IDEAS home Printed from
   My bibliography  Save this article

How To Rectify Unfair Trade Practices And To Establish Appropriate Supply Chains And Better Business Culture Under The Global Market Economy


  • Tsugio Ide


Banning unfair trade practices stands alongside private monopolization and the unjust restraint of trade as a key theme in competition policy. However, it poses much greater difficulties to deal with the matter than either private monopolization or unjust restraint of trade. In recent years, ongoing economic globalization, advances in information communication technology and other factors have wrought major changes in the traditional supply chain: for example, in subcontracting structure. Given the role of small and medium enterprises in underpinning economic growth, lifting the basic quality and performance level of these firms and improving business conditions for them have emerged as key policy themes. New efforts are needed to establish fair trade as a business practice and to create a new business culture in corporation with competition policy, small and medium enterprise policy and business ethics, such as Corporate Social Responsibility (CSR) practices. Copyright 2009 The Author. Journal compilation 2009 Blackwell Publishing Asia Pty Ltd

Suggested Citation

  • Tsugio Ide, 2009. "How To Rectify Unfair Trade Practices And To Establish Appropriate Supply Chains And Better Business Culture Under The Global Market Economy," Pacific Economic Review, Wiley Blackwell, vol. 14(5), pages 612-621, December.
  • Handle: RePEc:bla:pacecr:v:14:y:2009:i:5:p:612-621

    Download full text from publisher

    File URL:
    File Function: link to full text
    Download Restriction: Access to full text is restricted to subscribers.

    As the access to this document is restricted, you may want to search for a different version of it.

    References listed on IDEAS

    1. Kyle, Albert S & Wang, F Albert, 1997. " Speculation Duopoly with Agreement to Disagree: Can Overconfidence Survive the Market Test?," Journal of Finance, American Finance Association, vol. 52(5), pages 2073-2090, December.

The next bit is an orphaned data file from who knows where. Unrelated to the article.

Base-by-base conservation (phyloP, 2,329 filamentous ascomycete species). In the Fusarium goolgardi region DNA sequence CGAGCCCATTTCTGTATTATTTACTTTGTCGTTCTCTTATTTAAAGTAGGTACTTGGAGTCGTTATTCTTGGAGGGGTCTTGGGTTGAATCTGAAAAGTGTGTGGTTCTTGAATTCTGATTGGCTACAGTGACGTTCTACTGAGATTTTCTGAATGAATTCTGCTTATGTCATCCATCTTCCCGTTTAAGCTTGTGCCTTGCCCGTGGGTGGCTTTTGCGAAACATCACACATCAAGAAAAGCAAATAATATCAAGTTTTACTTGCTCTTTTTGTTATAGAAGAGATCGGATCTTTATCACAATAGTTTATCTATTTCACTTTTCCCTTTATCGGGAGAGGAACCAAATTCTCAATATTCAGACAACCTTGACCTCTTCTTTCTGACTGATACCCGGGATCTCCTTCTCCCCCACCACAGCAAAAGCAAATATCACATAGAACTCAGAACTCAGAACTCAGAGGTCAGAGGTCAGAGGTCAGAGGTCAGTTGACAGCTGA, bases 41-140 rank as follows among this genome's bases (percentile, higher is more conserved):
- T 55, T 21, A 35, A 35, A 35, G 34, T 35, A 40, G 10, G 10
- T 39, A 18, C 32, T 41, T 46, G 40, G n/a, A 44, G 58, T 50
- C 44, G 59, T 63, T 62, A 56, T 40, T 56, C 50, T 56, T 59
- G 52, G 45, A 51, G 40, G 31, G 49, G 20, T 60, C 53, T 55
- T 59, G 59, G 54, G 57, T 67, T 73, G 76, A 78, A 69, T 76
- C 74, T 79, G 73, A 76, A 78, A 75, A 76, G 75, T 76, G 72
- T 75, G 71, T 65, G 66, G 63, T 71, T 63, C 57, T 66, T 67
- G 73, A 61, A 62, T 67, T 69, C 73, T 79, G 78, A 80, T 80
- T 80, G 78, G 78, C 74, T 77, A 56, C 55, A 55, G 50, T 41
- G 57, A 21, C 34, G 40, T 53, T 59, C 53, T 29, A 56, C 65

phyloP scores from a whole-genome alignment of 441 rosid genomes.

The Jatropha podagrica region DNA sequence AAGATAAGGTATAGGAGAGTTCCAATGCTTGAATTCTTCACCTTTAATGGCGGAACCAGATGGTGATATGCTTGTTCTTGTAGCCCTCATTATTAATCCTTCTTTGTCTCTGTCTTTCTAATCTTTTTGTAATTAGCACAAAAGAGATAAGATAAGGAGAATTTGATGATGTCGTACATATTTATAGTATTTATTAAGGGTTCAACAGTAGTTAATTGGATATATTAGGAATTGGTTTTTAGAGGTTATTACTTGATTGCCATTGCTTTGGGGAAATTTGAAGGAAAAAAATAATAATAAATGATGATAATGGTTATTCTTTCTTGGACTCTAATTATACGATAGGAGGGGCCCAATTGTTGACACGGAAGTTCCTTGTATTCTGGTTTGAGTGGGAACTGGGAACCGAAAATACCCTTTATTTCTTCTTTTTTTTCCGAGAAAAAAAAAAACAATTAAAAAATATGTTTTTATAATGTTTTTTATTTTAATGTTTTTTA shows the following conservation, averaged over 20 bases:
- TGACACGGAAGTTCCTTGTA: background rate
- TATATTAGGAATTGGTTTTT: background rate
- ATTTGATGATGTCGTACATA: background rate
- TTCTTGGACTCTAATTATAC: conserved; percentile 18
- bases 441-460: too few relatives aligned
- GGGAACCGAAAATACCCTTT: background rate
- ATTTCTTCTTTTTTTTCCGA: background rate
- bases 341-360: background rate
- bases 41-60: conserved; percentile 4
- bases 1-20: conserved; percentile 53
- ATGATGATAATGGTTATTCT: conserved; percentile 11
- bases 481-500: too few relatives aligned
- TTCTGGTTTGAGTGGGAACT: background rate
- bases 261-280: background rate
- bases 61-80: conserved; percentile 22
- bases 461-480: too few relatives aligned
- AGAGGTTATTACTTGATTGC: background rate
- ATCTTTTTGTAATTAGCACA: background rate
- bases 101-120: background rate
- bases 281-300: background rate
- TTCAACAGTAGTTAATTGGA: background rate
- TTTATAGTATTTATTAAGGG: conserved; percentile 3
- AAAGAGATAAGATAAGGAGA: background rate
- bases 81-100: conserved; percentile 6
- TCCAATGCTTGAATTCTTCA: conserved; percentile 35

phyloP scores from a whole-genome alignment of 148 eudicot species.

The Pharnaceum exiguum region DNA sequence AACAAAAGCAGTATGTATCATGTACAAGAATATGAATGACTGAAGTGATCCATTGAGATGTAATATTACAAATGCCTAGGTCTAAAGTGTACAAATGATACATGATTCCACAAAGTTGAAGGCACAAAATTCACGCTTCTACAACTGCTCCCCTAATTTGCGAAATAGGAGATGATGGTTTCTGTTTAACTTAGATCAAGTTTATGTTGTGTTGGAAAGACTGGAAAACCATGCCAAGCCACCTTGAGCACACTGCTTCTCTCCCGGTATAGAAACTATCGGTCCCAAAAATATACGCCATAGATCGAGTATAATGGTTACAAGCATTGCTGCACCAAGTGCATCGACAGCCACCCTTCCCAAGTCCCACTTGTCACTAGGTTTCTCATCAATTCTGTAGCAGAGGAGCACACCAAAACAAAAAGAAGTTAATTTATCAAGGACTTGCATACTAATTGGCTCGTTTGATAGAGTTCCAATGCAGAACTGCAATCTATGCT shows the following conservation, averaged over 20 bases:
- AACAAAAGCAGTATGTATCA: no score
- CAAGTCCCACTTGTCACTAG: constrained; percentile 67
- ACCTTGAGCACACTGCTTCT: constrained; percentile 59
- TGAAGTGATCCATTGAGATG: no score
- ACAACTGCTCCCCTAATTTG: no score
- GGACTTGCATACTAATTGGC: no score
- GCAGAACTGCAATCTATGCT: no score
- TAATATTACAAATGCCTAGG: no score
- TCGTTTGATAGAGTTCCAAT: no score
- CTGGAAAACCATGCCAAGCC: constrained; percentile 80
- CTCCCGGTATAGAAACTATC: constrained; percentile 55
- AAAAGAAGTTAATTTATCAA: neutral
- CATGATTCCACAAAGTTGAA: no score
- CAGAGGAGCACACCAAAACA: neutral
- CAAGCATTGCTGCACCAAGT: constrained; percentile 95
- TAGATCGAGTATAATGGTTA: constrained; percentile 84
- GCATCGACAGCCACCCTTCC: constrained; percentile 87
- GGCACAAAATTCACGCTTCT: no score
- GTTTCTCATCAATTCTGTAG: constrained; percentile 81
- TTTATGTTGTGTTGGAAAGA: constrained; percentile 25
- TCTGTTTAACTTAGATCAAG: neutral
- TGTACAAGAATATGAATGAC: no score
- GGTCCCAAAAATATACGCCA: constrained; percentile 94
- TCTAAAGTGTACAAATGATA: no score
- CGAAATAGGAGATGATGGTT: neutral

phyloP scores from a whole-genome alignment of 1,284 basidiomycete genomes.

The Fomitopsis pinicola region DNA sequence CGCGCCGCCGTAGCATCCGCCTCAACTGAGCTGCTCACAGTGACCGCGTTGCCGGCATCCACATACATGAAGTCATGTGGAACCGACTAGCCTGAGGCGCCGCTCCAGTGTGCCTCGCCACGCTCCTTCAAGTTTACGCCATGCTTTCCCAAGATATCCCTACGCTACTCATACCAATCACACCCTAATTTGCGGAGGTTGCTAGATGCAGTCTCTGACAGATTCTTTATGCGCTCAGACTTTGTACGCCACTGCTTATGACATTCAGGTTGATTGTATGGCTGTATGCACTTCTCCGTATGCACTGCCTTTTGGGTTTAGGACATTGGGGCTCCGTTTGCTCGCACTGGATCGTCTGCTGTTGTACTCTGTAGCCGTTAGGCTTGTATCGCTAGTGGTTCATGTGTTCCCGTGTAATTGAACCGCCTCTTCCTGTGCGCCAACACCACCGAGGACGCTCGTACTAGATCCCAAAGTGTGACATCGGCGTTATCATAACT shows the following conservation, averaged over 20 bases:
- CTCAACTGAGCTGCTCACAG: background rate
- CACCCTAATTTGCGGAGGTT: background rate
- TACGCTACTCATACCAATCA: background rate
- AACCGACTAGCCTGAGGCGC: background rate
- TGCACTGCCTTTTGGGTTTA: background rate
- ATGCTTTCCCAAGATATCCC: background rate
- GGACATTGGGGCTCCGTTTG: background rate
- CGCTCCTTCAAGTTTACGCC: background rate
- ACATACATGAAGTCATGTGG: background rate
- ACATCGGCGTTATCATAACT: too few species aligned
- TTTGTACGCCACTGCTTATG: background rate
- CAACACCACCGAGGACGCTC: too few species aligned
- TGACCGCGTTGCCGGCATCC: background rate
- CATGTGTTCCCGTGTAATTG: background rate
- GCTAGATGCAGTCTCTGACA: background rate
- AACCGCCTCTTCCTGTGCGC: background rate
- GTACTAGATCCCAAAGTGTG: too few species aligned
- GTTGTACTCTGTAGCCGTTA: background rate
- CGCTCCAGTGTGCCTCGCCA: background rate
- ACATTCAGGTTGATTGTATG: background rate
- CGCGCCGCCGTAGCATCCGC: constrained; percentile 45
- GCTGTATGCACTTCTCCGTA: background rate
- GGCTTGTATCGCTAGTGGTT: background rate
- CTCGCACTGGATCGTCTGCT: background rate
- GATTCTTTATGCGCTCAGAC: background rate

2. Waldman, Michael, 1994. "Systematic Errors and the Theory of Natural Selection," American Economic Review, American Economic Association, vol. 84(3), pages 482-497, June.
    Full references (including those not matched with items on IDEAS)

    More about this item


    Access and download statistics


    All material on this site has been provided by the respective publishers and authors. You can help correct errors and omissions. When requesting a correction, please mention this item's handle: RePEc:bla:pacecr:v:14:y:2009:i:5:p:612-621. See general information about how to correct material in RePEc.

    For technical questions regarding this item, or to correct its authors, title, abstract, bibliographic or download information, contact: (Wiley-Blackwell Digital Licensing) or (Christopher F. Baum). General contact details of provider: .

    If you have authored this item and are not yet registered with RePEc, we encourage you to do it here. This allows to link your profile to this item. It also allows you to accept potential citations to this item that we are uncertain about.

    We have no references for this item. You can help adding them by using this form .

    If you know of missing items citing this one, you can help us creating those links by adding the relevant references in the same way as above, for each refering item. If you are a registered author of this item, you may also want to check the "citations" tab in your RePEc Author Service profile, as there may be some citations waiting for confirmation.

    Please note that corrections may take a couple of weeks to filter through the various RePEc services.

    IDEAS is a RePEc service hosted by the Research Division of the Federal Reserve Bank of St. Louis . RePEc uses bibliographic data supplied by the respective publishers.